If The Road To Damascus Causes You Concern, Consider A Hill Named Cumorah

Epicurus taught us that if we fail to study Nature with sufficient diligence, and if continue to harbor doubts that what the false religions say about the gods may be true, then we will be unable to experience the happiness that is otherwise possible to us.

For those readers of this blog who retain a nagging concern about the story of St. Paul’s vision on the “Road to Damascus,” an excellent way to put that episode in perspective is to consider the many parallels between Paul’s claims and those of Joseph Smith for his vision on the Hill of Cumorah in 1827.  These parallels could fill a book, but the essential point is that both Paul and Smith needed a basis for their claims to have received a special revelation.  Both needed a sanction and a claim of authority linked to existing religion for their own speculations, and both came up with the claim that the god of the masses had appeared to them in a new and unprovable way.  In Smith’s case, the Book of Mormon he allegedly received on Cumorah was essentially a rehash of existing Judeo-Christian theology mixed with a largely irrelevant tale of fantastic events on the American continent.  Smith’s claim for the Book of Mormon was not that it provided unique theological points — Smith developed those later — but simply that it supported his claim that Smith had established a new and direct communication to god, and that he had been ordained to start a new church, which would be of course the only true church.  Likewise, Paul did not claim that his vision on the Road to Damascus was itself a new treatise on theology.  Instead, that vision was simply the basis for his claim that he had been provided the authority to make later doctrinal pronouncements that his flock should consider to be divinely inspired.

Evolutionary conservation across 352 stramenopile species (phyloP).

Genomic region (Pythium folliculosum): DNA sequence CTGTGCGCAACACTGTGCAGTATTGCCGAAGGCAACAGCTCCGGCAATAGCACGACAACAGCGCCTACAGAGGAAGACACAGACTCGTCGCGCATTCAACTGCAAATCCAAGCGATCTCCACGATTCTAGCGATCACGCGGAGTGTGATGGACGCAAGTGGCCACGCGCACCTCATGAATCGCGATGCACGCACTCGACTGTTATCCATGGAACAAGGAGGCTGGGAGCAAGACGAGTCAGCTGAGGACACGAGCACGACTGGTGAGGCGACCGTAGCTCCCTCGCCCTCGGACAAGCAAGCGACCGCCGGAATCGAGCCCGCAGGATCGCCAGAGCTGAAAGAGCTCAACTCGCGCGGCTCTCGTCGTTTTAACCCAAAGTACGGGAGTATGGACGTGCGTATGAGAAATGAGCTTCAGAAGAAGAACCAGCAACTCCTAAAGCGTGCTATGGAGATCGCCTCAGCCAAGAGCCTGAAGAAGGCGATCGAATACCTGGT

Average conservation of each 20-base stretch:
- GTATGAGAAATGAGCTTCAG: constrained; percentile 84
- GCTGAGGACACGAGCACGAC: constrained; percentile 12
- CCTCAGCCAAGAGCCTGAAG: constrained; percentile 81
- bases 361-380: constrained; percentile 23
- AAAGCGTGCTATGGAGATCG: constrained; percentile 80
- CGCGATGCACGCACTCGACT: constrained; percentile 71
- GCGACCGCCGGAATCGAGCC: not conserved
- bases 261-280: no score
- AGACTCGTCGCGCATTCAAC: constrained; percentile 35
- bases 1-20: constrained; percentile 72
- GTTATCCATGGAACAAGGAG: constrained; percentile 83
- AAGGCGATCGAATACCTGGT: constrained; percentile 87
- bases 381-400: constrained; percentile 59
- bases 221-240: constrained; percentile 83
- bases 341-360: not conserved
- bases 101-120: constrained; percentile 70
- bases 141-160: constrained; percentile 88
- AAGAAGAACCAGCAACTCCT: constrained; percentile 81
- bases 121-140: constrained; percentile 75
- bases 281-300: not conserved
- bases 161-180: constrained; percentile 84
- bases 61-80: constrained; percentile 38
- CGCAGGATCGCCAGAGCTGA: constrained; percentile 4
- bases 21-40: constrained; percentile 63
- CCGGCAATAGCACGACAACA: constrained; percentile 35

In many ways we can observe in the growth of Mormonism over the last 150 years the same pattern of internal conflict and deception that existed in the early Christian church.  In both religions we find parallel controversies over what texts are authoritative and how those texts were obtained.  We find parallel development of secret rituals from which the public was barred, and we find the regular revision and amendment of doctrine and texts to make them more palatable to wider audiences.  In the case of Mormonism there are many excellent websites that document these machinations, among the best of which is mormonthink.com.

For those who find this subject of particular interest and are willing to travel back in time to the early 1980’s, I recommend this video:  The Godmakers.  Although its production values are dated, if you continue to harbor concerns that the fantastic claims of the world religions are worthy of consideration, a great way to put those claims in perspective is to compare them with the claims of Mormonism.  The story of Joseph Smith is so recent, and so transparently deceptive in its historical development, that most people recoil in surprise as they discover the absurdity of its claims.  Once one grasps the deceptive nature of Mormonism, the foundation is well laid for applying that lesson to other and older religions.

This post would not be complete without noting that the antidote to the false claims of religion does exist, and it is waiting to be rediscovered by a new generation — in the philosophy of Epicurus.

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